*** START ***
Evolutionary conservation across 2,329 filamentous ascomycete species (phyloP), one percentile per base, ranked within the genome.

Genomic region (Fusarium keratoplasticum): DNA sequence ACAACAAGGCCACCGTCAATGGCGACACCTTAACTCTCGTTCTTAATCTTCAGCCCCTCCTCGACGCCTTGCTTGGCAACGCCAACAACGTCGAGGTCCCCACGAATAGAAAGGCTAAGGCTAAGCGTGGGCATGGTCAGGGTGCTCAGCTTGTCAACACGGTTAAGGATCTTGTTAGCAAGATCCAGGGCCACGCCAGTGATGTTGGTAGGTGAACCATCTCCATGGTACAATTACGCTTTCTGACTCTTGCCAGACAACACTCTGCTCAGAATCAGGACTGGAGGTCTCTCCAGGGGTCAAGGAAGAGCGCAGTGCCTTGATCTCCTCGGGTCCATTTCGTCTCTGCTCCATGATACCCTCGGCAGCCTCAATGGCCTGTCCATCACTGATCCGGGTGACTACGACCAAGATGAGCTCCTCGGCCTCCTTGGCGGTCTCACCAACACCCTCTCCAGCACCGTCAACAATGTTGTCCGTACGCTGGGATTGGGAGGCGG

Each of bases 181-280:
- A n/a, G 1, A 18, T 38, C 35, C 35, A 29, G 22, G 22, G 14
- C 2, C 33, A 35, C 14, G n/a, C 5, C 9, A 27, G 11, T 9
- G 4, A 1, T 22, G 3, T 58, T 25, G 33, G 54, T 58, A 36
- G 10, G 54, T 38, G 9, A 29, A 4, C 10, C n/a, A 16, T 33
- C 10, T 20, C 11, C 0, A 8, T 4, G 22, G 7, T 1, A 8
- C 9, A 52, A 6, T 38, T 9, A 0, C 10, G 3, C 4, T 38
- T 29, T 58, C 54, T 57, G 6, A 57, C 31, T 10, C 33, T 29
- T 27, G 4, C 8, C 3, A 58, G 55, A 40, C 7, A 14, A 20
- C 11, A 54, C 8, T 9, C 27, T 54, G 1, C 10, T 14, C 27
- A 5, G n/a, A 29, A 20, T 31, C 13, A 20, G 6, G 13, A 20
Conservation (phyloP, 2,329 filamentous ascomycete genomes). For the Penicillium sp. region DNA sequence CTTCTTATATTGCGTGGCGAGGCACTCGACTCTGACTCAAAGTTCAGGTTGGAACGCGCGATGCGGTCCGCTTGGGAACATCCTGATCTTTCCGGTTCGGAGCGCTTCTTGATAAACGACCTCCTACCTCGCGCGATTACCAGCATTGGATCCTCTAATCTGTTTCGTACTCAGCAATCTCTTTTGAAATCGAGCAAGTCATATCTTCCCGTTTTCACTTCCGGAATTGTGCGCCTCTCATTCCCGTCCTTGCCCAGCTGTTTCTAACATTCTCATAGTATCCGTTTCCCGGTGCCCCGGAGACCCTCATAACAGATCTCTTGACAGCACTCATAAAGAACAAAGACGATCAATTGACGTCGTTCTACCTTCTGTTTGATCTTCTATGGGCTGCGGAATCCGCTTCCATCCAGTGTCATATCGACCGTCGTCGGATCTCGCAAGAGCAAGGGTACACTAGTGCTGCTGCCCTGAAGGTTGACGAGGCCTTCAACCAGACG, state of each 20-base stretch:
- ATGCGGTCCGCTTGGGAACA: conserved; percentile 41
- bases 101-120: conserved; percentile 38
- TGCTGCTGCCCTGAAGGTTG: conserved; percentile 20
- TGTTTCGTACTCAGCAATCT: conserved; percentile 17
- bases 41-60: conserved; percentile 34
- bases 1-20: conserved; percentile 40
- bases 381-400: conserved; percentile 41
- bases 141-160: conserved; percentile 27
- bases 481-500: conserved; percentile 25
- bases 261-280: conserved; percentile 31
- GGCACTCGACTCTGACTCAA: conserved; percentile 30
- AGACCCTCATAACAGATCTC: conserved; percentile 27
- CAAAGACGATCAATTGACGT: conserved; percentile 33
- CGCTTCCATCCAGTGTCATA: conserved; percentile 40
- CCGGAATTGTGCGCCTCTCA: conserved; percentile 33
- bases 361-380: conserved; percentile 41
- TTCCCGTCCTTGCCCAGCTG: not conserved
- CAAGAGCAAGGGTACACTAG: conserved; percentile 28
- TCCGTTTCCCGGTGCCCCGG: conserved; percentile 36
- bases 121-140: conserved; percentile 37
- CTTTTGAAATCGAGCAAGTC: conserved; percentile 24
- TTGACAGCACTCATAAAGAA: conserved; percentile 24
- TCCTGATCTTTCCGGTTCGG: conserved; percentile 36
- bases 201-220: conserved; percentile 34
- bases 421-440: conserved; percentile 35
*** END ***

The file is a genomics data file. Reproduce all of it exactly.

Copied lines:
Evolutionary conservation across 2,329 filamentous ascomycete species (phyloP), one percentile per base, ranked within the genome.

Genomic region (Fusarium keratoplasticum): DNA sequence ACAACAAGGCCACCGTCAATGGCGACACCTTAACTCTCGTTCTTAATCTTCAGCCCCTCCTCGACGCCTTGCTTGGCAACGCCAACAACGTCGAGGTCCCCACGAATAGAAAGGCTAAGGCTAAGCGTGGGCATGGTCAGGGTGCTCAGCTTGTCAACACGGTTAAGGATCTTGTTAGCAAGATCCAGGGCCACGCCAGTGATGTTGGTAGGTGAACCATCTCCATGGTACAATTACGCTTTCTGACTCTTGCCAGACAACACTCTGCTCAGAATCAGGACTGGAGGTCTCTCCAGGGGTCAAGGAAGAGCGCAGTGCCTTGATCTCCTCGGGTCCATTTCGTCTCTGCTCCATGATACCCTCGGCAGCCTCAATGGCCTGTCCATCACTGATCCGGGTGACTACGACCAAGATGAGCTCCTCGGCCTCCTTGGCGGTCTCACCAACACCCTCTCCAGCACCGTCAACAATGTTGTCCGTACGCTGGGATTGGGAGGCGG

Each of bases 181-280:
- A n/a, G 1, A 18, T 38, C 35, C 35, A 29, G 22, G 22, G 14
- C 2, C 33, A 35, C 14, G n/a, C 5, C 9, A 27, G 11, T 9
- G 4, A 1, T 22, G 3, T 58, T 25, G 33, G 54, T 58, A 36
- G 10, G 54, T 38, G 9, A 29, A 4, C 10, C n/a, A 16, T 33
- C 10, T 20, C 11, C 0, A 8, T 4, G 22, G 7, T 1, A 8
- C 9, A 52, A 6, T 38, T 9, A 0, C 10, G 3, C 4, T 38
- T 29, T 58, C 54, T 57, G 6, A 57, C 31, T 10, C 33, T 29
- T 27, G 4, C 8, C 3, A 58, G 55, A 40, C 7, A 14, A 20
- C 11, A 54, C 8, T 9, C 27, T 54, G 1, C 10, T 14, C 27
- A 5, G n/a, A 29, A 20, T 31, C 13, A 20, G 6, G 13, A 20
Conservation (phyloP, 2,329 filamentous ascomycete genomes). For the Penicillium sp. region DNA sequence CTTCTTATATTGCGTGGCGAGGCACTCGACTCTGACTCAAAGTTCAGGTTGGAACGCGCGATGCGGTCCGCTTGGGAACATCCTGATCTTTCCGGTTCGGAGCGCTTCTTGATAAACGACCTCCTACCTCGCGCGATTACCAGCATTGGATCCTCTAATCTGTTTCGTACTCAGCAATCTCTTTTGAAATCGAGCAAGTCATATCTTCCCGTTTTCACTTCCGGAATTGTGCGCCTCTCATTCCCGTCCTTGCCCAGCTGTTTCTAACATTCTCATAGTATCCGTTTCCCGGTGCCCCGGAGACCCTCATAACAGATCTCTTGACAGCACTCATAAAGAACAAAGACGATCAATTGACGTCGTTCTACCTTCTGTTTGATCTTCTATGGGCTGCGGAATCCGCTTCCATCCAGTGTCATATCGACCGTCGTCGGATCTCGCAAGAGCAAGGGTACACTAGTGCTGCTGCCCTGAAGGTTGACGAGGCCTTCAACCAGACG, state of each 20-base stretch:
- ATGCGGTCCGCTTGGGAACA: conserved; percentile 41
- bases 101-120: conserved; percentile 38
- TGCTGCTGCCCTGAAGGTTG: conserved; percentile 20
- TGTTTCGTACTCAGCAATCT: conserved; percentile 17
- bases 41-60: conserved; percentile 34
- bases 1-20: conserved; percentile 40
- bases 381-400: conserved; percentile 41
- bases 141-160: conserved; percentile 27
- bases 481-500: conserved; percentile 25
- bases 261-280: conserved; percentile 31
- GGCACTCGACTCTGACTCAA: conserved; percentile 30
- AGACCCTCATAACAGATCTC: conserved; percentile 27
- CAAAGACGATCAATTGACGT: conserved; percentile 33
- CGCTTCCATCCAGTGTCATA: conserved; percentile 40
- CCGGAATTGTGCGCCTCTCA: conserved; percentile 33
- bases 361-380: conserved; percentile 41
- TTCCCGTCCTTGCCCAGCTG: not conserved
- CAAGAGCAAGGGTACACTAG: conserved; percentile 28
- TCCGTTTCCCGGTGCCCCGG: conserved; percentile 36
- bases 121-140: conserved; percentile 37
- CTTTTGAAATCGAGCAAGTC: conserved; percentile 24
- TTGACAGCACTCATAAAGAA: conserved; percentile 24
- TCCTGATCTTTCCGGTTCGG: conserved; percentile 36
- bases 201-220: conserved; percentile 34
- bases 421-440: conserved; percentile 35